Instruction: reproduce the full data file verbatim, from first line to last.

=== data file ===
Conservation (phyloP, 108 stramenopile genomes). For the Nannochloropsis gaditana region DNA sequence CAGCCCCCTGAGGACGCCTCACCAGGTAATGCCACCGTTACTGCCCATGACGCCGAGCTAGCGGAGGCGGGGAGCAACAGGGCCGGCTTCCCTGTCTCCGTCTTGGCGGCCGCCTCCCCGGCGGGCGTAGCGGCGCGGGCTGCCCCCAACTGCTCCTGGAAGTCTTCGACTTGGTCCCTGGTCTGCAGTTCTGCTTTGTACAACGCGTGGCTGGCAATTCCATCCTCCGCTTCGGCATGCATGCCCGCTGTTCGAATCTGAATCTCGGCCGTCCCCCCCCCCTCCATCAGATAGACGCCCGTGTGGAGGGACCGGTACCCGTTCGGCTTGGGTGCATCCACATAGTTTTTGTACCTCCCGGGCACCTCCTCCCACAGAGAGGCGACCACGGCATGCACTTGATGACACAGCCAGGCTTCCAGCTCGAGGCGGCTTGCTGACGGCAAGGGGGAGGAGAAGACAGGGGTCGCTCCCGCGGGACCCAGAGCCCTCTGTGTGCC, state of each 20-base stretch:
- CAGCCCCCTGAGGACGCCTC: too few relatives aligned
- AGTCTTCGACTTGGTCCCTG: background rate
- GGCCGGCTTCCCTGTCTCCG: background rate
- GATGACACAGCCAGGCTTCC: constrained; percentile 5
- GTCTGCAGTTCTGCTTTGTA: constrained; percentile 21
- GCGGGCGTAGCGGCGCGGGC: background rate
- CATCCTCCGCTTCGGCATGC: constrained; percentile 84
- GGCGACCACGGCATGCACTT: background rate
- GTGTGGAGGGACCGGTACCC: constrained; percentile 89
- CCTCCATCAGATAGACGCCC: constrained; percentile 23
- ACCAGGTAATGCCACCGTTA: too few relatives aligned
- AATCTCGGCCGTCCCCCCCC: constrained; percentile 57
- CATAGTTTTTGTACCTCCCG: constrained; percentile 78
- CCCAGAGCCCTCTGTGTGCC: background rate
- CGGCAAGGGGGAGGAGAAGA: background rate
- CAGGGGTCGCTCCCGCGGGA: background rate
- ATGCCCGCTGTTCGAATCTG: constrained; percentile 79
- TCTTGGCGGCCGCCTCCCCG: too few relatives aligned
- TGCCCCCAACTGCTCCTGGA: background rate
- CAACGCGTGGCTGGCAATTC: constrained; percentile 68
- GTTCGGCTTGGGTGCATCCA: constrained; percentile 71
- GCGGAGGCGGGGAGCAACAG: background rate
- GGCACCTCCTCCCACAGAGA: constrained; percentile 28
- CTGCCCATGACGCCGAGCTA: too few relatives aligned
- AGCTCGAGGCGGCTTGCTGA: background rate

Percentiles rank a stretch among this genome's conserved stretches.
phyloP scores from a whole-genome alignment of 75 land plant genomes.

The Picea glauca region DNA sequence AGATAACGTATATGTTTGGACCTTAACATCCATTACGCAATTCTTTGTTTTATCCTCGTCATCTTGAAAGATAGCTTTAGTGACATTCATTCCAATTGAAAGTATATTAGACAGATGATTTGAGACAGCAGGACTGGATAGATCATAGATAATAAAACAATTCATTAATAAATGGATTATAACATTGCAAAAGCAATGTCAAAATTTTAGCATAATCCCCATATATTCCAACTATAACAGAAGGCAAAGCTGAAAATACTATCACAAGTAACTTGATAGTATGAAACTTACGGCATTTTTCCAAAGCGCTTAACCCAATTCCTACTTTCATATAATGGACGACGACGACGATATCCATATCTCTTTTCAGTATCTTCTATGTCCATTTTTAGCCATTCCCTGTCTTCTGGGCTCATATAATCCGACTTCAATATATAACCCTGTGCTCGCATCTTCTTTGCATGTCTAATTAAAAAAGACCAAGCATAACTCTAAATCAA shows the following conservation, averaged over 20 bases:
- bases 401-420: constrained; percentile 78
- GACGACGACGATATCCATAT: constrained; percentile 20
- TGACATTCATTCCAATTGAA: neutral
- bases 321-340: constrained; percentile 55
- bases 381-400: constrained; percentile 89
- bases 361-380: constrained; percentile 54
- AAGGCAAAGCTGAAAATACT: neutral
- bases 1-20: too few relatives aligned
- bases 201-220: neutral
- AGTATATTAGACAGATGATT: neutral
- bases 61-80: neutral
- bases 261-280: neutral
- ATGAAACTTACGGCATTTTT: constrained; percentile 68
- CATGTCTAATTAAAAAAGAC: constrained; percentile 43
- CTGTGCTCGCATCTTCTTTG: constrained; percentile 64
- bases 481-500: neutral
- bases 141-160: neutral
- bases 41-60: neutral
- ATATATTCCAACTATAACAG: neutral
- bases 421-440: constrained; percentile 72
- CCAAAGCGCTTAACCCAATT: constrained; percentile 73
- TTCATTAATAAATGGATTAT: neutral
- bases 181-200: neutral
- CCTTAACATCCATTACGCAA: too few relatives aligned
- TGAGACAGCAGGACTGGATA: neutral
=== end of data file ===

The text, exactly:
Conservation (phyloP, 108 stramenopile genomes). For the Nannochloropsis gaditana region DNA sequence CAGCCCCCTGAGGACGCCTCACCAGGTAATGCCACCGTTACTGCCCATGACGCCGAGCTAGCGGAGGCGGGGAGCAACAGGGCCGGCTTCCCTGTCTCCGTCTTGGCGGCCGCCTCCCCGGCGGGCGTAGCGGCGCGGGCTGCCCCCAACTGCTCCTGGAAGTCTTCGACTTGGTCCCTGGTCTGCAGTTCTGCTTTGTACAACGCGTGGCTGGCAATTCCATCCTCCGCTTCGGCATGCATGCCCGCTGTTCGAATCTGAATCTCGGCCGTCCCCCCCCCCTCCATCAGATAGACGCCCGTGTGGAGGGACCGGTACCCGTTCGGCTTGGGTGCATCCACATAGTTTTTGTACCTCCCGGGCACCTCCTCCCACAGAGAGGCGACCACGGCATGCACTTGATGACACAGCCAGGCTTCCAGCTCGAGGCGGCTTGCTGACGGCAAGGGGGAGGAGAAGACAGGGGTCGCTCCCGCGGGACCCAGAGCCCTCTGTGTGCC, state of each 20-base stretch:
- CAGCCCCCTGAGGACGCCTC: too few relatives aligned
- AGTCTTCGACTTGGTCCCTG: background rate
- GGCCGGCTTCCCTGTCTCCG: background rate
- GATGACACAGCCAGGCTTCC: constrained; percentile 5
- GTCTGCAGTTCTGCTTTGTA: constrained; percentile 21
- GCGGGCGTAGCGGCGCGGGC: background rate
- CATCCTCCGCTTCGGCATGC: constrained; percentile 84
- GGCGACCACGGCATGCACTT: background rate
- GTGTGGAGGGACCGGTACCC: constrained; percentile 89
- CCTCCATCAGATAGACGCCC: constrained; percentile 23
- ACCAGGTAATGCCACCGTTA: too few relatives aligned
- AATCTCGGCCGTCCCCCCCC: constrained; percentile 57
- CATAGTTTTTGTACCTCCCG: constrained; percentile 78
- CCCAGAGCCCTCTGTGTGCC: background rate
- CGGCAAGGGGGAGGAGAAGA: background rate
- CAGGGGTCGCTCCCGCGGGA: background rate
- ATGCCCGCTGTTCGAATCTG: constrained; percentile 79
- TCTTGGCGGCCGCCTCCCCG: too few relatives aligned
- TGCCCCCAACTGCTCCTGGA: background rate
- CAACGCGTGGCTGGCAATTC: constrained; percentile 68
- GTTCGGCTTGGGTGCATCCA: constrained; percentile 71
- GCGGAGGCGGGGAGCAACAG: background rate
- GGCACCTCCTCCCACAGAGA: constrained; percentile 28
- CTGCCCATGACGCCGAGCTA: too few relatives aligned
- AGCTCGAGGCGGCTTGCTGA: background rate

Percentiles rank a stretch among this genome's conserved stretches.
phyloP scores from a whole-genome alignment of 75 land plant genomes.

The Picea glauca region DNA sequence AGATAACGTATATGTTTGGACCTTAACATCCATTACGCAATTCTTTGTTTTATCCTCGTCATCTTGAAAGATAGCTTTAGTGACATTCATTCCAATTGAAAGTATATTAGACAGATGATTTGAGACAGCAGGACTGGATAGATCATAGATAATAAAACAATTCATTAATAAATGGATTATAACATTGCAAAAGCAATGTCAAAATTTTAGCATAATCCCCATATATTCCAACTATAACAGAAGGCAAAGCTGAAAATACTATCACAAGTAACTTGATAGTATGAAACTTACGGCATTTTTCCAAAGCGCTTAACCCAATTCCTACTTTCATATAATGGACGACGACGACGATATCCATATCTCTTTTCAGTATCTTCTATGTCCATTTTTAGCCATTCCCTGTCTTCTGGGCTCATATAATCCGACTTCAATATATAACCCTGTGCTCGCATCTTCTTTGCATGTCTAATTAAAAAAGACCAAGCATAACTCTAAATCAA shows the following conservation, averaged over 20 bases:
- bases 401-420: constrained; percentile 78
- GACGACGACGATATCCATAT: constrained; percentile 20
- TGACATTCATTCCAATTGAA: neutral
- bases 321-340: constrained; percentile 55
- bases 381-400: constrained; percentile 89
- bases 361-380: constrained; percentile 54
- AAGGCAAAGCTGAAAATACT: neutral
- bases 1-20: too few relatives aligned
- bases 201-220: neutral
- AGTATATTAGACAGATGATT: neutral
- bases 61-80: neutral
- bases 261-280: neutral
- ATGAAACTTACGGCATTTTT: constrained; percentile 68
- CATGTCTAATTAAAAAAGAC: constrained; percentile 43
- CTGTGCTCGCATCTTCTTTG: constrained; percentile 64
- bases 481-500: neutral
- bases 141-160: neutral
- bases 41-60: neutral
- ATATATTCCAACTATAACAG: neutral
- bases 421-440: constrained; percentile 72
- CCAAAGCGCTTAACCCAATT: constrained; percentile 73
- TTCATTAATAAATGGATTAT: neutral
- bases 181-200: neutral
- CCTTAACATCCATTACGCAA: too few relatives aligned
- TGAGACAGCAGGACTGGATA: neutral